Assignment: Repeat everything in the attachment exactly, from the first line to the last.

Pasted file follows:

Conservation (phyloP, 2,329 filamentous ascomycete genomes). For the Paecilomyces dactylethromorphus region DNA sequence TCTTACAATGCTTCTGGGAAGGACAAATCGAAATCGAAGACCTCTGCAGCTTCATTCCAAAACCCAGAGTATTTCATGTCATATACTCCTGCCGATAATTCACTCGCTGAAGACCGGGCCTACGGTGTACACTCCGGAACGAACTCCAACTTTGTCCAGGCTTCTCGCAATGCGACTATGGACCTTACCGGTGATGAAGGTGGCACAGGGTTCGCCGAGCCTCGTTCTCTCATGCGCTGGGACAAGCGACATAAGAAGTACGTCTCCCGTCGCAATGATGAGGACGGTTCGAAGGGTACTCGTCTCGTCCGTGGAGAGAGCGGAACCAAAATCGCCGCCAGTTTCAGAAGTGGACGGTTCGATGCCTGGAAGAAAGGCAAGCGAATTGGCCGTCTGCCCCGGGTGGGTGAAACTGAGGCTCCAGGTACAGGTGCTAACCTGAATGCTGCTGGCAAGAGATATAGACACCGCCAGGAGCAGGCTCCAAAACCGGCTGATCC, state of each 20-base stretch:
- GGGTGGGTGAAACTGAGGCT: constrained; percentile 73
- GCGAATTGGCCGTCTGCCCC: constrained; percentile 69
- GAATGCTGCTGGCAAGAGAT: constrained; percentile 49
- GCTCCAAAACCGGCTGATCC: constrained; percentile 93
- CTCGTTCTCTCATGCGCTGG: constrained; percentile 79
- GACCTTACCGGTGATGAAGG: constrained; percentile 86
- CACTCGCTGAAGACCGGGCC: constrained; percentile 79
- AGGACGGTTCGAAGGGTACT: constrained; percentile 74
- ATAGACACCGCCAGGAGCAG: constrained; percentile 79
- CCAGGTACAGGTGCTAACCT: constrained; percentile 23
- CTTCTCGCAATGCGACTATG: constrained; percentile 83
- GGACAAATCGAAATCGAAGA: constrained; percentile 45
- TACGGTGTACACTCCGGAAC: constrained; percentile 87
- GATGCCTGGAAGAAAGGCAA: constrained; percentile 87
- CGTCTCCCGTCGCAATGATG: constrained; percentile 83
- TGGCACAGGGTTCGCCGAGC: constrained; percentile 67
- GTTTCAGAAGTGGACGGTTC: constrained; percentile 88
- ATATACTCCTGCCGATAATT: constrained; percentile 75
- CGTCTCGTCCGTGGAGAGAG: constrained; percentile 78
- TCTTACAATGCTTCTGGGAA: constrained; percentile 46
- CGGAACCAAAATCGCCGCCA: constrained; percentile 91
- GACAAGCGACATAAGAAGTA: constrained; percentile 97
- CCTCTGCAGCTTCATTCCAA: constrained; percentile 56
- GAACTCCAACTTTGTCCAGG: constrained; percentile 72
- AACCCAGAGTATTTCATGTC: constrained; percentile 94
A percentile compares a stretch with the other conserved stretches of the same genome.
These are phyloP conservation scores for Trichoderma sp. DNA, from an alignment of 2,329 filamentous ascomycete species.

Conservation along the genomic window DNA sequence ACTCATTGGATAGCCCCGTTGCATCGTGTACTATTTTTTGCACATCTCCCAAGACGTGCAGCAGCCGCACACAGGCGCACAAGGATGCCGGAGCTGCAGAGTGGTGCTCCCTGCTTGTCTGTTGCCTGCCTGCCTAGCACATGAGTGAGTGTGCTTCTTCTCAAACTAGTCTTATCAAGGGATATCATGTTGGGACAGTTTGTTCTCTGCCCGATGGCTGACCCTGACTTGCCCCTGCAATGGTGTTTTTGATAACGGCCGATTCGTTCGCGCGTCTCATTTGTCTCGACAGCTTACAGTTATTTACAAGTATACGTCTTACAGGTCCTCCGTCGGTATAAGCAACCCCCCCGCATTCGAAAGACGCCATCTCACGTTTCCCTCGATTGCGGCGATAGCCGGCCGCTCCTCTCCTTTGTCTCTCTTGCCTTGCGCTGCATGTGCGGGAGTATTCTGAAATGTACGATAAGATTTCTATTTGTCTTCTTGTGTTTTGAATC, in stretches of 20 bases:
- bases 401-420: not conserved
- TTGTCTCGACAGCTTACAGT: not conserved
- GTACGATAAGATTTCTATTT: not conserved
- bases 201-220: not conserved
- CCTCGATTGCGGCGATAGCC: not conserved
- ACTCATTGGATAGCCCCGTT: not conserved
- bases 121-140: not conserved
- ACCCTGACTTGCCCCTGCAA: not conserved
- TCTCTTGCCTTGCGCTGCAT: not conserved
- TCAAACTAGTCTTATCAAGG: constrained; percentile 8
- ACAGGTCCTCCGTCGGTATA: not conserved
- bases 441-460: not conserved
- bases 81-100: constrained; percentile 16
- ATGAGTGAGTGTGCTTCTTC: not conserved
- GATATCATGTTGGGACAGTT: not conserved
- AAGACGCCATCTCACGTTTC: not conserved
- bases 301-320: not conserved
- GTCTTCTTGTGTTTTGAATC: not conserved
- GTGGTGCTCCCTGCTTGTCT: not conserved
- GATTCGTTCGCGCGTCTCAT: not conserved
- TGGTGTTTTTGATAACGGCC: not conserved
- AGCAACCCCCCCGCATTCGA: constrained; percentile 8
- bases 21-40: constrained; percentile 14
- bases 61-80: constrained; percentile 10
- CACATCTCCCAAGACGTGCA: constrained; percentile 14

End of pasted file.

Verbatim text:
Conservation (phyloP, 2,329 filamentous ascomycete genomes). For the Paecilomyces dactylethromorphus region DNA sequence TCTTACAATGCTTCTGGGAAGGACAAATCGAAATCGAAGACCTCTGCAGCTTCATTCCAAAACCCAGAGTATTTCATGTCATATACTCCTGCCGATAATTCACTCGCTGAAGACCGGGCCTACGGTGTACACTCCGGAACGAACTCCAACTTTGTCCAGGCTTCTCGCAATGCGACTATGGACCTTACCGGTGATGAAGGTGGCACAGGGTTCGCCGAGCCTCGTTCTCTCATGCGCTGGGACAAGCGACATAAGAAGTACGTCTCCCGTCGCAATGATGAGGACGGTTCGAAGGGTACTCGTCTCGTCCGTGGAGAGAGCGGAACCAAAATCGCCGCCAGTTTCAGAAGTGGACGGTTCGATGCCTGGAAGAAAGGCAAGCGAATTGGCCGTCTGCCCCGGGTGGGTGAAACTGAGGCTCCAGGTACAGGTGCTAACCTGAATGCTGCTGGCAAGAGATATAGACACCGCCAGGAGCAGGCTCCAAAACCGGCTGATCC, state of each 20-base stretch:
- GGGTGGGTGAAACTGAGGCT: constrained; percentile 73
- GCGAATTGGCCGTCTGCCCC: constrained; percentile 69
- GAATGCTGCTGGCAAGAGAT: constrained; percentile 49
- GCTCCAAAACCGGCTGATCC: constrained; percentile 93
- CTCGTTCTCTCATGCGCTGG: constrained; percentile 79
- GACCTTACCGGTGATGAAGG: constrained; percentile 86
- CACTCGCTGAAGACCGGGCC: constrained; percentile 79
- AGGACGGTTCGAAGGGTACT: constrained; percentile 74
- ATAGACACCGCCAGGAGCAG: constrained; percentile 79
- CCAGGTACAGGTGCTAACCT: constrained; percentile 23
- CTTCTCGCAATGCGACTATG: constrained; percentile 83
- GGACAAATCGAAATCGAAGA: constrained; percentile 45
- TACGGTGTACACTCCGGAAC: constrained; percentile 87
- GATGCCTGGAAGAAAGGCAA: constrained; percentile 87
- CGTCTCCCGTCGCAATGATG: constrained; percentile 83
- TGGCACAGGGTTCGCCGAGC: constrained; percentile 67
- GTTTCAGAAGTGGACGGTTC: constrained; percentile 88
- ATATACTCCTGCCGATAATT: constrained; percentile 75
- CGTCTCGTCCGTGGAGAGAG: constrained; percentile 78
- TCTTACAATGCTTCTGGGAA: constrained; percentile 46
- CGGAACCAAAATCGCCGCCA: constrained; percentile 91
- GACAAGCGACATAAGAAGTA: constrained; percentile 97
- CCTCTGCAGCTTCATTCCAA: constrained; percentile 56
- GAACTCCAACTTTGTCCAGG: constrained; percentile 72
- AACCCAGAGTATTTCATGTC: constrained; percentile 94
A percentile compares a stretch with the other conserved stretches of the same genome.
These are phyloP conservation scores for Trichoderma sp. DNA, from an alignment of 2,329 filamentous ascomycete species.

Conservation along the genomic window DNA sequence ACTCATTGGATAGCCCCGTTGCATCGTGTACTATTTTTTGCACATCTCCCAAGACGTGCAGCAGCCGCACACAGGCGCACAAGGATGCCGGAGCTGCAGAGTGGTGCTCCCTGCTTGTCTGTTGCCTGCCTGCCTAGCACATGAGTGAGTGTGCTTCTTCTCAAACTAGTCTTATCAAGGGATATCATGTTGGGACAGTTTGTTCTCTGCCCGATGGCTGACCCTGACTTGCCCCTGCAATGGTGTTTTTGATAACGGCCGATTCGTTCGCGCGTCTCATTTGTCTCGACAGCTTACAGTTATTTACAAGTATACGTCTTACAGGTCCTCCGTCGGTATAAGCAACCCCCCCGCATTCGAAAGACGCCATCTCACGTTTCCCTCGATTGCGGCGATAGCCGGCCGCTCCTCTCCTTTGTCTCTCTTGCCTTGCGCTGCATGTGCGGGAGTATTCTGAAATGTACGATAAGATTTCTATTTGTCTTCTTGTGTTTTGAATC, in stretches of 20 bases:
- bases 401-420: not conserved
- TTGTCTCGACAGCTTACAGT: not conserved
- GTACGATAAGATTTCTATTT: not conserved
- bases 201-220: not conserved
- CCTCGATTGCGGCGATAGCC: not conserved
- ACTCATTGGATAGCCCCGTT: not conserved
- bases 121-140: not conserved
- ACCCTGACTTGCCCCTGCAA: not conserved
- TCTCTTGCCTTGCGCTGCAT: not conserved
- TCAAACTAGTCTTATCAAGG: constrained; percentile 8
- ACAGGTCCTCCGTCGGTATA: not conserved
- bases 441-460: not conserved
- bases 81-100: constrained; percentile 16
- ATGAGTGAGTGTGCTTCTTC: not conserved
- GATATCATGTTGGGACAGTT: not conserved
- AAGACGCCATCTCACGTTTC: not conserved
- bases 301-320: not conserved
- GTCTTCTTGTGTTTTGAATC: not conserved
- GTGGTGCTCCCTGCTTGTCT: not conserved
- GATTCGTTCGCGCGTCTCAT: not conserved
- TGGTGTTTTTGATAACGGCC: not conserved
- AGCAACCCCCCCGCATTCGA: constrained; percentile 8
- bases 21-40: constrained; percentile 14
- bases 61-80: constrained; percentile 10
- CACATCTCCCAAGACGTGCA: constrained; percentile 14